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Poetry and Medicine
May 5, 1999

Skin Man Three

JAMA. 1999;281(17):1572. doi:10.1001/jama.281.17.1572

lower case, querulous query: how big is the tumor?
He humors me: about as big as a bottle cap,
maybe bigger, bigger than I would like.
Eminent skin surgeon uses laser knives to carve away
white meat from this fearful cheek. Microsurgery.
What else do you really want to know about cancer or dolor?
Proud of his handiwork he takes pix with his Polaroid,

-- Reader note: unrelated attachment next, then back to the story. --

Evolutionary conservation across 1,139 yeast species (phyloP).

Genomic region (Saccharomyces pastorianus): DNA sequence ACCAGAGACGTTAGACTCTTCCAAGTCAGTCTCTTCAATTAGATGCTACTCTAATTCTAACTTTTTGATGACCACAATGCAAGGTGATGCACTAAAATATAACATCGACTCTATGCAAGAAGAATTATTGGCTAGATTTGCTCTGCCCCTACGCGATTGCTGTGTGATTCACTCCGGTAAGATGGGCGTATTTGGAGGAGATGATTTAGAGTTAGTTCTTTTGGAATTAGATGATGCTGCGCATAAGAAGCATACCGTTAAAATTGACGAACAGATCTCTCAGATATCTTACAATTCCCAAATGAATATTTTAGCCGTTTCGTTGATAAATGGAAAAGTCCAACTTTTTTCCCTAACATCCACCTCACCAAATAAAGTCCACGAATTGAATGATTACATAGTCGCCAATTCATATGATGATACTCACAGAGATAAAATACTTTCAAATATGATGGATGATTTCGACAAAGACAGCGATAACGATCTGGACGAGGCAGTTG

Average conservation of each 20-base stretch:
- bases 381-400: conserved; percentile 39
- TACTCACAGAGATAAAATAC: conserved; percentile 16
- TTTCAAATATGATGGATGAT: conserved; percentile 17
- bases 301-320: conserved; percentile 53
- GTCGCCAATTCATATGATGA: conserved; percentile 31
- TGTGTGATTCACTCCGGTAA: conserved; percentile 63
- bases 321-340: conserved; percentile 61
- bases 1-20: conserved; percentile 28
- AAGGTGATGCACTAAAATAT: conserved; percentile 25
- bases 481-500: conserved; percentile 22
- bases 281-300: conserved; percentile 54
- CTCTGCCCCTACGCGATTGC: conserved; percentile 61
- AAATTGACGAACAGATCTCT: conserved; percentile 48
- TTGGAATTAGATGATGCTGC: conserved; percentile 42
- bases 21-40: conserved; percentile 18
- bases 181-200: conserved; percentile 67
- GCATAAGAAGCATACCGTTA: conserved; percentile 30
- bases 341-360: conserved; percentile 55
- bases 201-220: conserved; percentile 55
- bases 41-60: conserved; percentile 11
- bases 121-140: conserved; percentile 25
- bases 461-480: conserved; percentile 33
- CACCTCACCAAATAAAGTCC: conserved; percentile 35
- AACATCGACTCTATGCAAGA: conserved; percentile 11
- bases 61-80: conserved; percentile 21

to record the successful earth removal, landfill, property lines
of a woman's profile, the sagging ovoid billboard of a personality
scooped out like a toddler's sandbox,
bandaged casually, swiftly like an afterthought.
There now, back into the fray,
dance your heart out, show them you don't depend on a mere face.
Wear that bandage like a captain's medals,
pleased with your trivial pursuits surviving nettles.
It's just a scratch, a pirate's patch—
you can't sail any place on just a pretty face.
Join scarred brethren from voyages past.
Heed grandma's dictum that beauty is within.
Each night swab peroxide into the wound.
Delight in foaming expiration. Things don't last.

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